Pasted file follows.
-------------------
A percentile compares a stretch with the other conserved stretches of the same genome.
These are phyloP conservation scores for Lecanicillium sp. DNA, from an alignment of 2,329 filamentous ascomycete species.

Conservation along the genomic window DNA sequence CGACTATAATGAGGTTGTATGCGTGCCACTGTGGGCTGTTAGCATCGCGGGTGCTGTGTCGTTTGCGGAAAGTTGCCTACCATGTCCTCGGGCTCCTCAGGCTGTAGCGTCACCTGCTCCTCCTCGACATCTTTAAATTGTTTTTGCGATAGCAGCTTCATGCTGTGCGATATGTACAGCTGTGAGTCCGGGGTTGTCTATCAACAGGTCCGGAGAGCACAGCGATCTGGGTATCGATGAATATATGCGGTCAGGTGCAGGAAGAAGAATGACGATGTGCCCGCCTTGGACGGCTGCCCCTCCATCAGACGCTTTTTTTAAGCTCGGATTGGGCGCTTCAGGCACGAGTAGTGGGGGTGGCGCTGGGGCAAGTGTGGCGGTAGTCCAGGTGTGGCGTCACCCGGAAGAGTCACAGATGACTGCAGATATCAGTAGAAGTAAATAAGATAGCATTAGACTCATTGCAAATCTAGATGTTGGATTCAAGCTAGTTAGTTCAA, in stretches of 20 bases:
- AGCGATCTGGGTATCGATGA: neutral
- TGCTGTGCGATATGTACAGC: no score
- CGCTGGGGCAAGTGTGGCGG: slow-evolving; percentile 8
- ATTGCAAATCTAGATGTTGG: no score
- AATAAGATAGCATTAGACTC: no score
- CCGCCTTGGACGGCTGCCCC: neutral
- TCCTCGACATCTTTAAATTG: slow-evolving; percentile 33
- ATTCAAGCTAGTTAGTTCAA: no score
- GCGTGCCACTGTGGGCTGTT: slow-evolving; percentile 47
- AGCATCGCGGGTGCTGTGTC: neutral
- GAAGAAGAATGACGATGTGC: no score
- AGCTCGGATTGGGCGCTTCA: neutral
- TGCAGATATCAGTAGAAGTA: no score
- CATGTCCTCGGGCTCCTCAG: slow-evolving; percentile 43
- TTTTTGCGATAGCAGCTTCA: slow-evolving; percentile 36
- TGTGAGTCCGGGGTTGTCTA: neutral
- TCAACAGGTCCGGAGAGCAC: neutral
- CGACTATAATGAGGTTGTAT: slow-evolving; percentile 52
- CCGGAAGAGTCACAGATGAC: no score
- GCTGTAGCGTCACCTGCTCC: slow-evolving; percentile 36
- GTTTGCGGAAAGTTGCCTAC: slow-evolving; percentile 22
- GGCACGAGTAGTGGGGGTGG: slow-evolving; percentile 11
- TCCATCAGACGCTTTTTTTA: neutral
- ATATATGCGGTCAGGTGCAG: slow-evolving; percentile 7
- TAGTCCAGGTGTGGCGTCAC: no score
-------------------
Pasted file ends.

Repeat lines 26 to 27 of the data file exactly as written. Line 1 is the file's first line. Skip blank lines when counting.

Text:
- TCCATCAGACGCTTTTTTTA: neutral
- ATATATGCGGTCAGGTGCAG: slow-evolving; percentile 7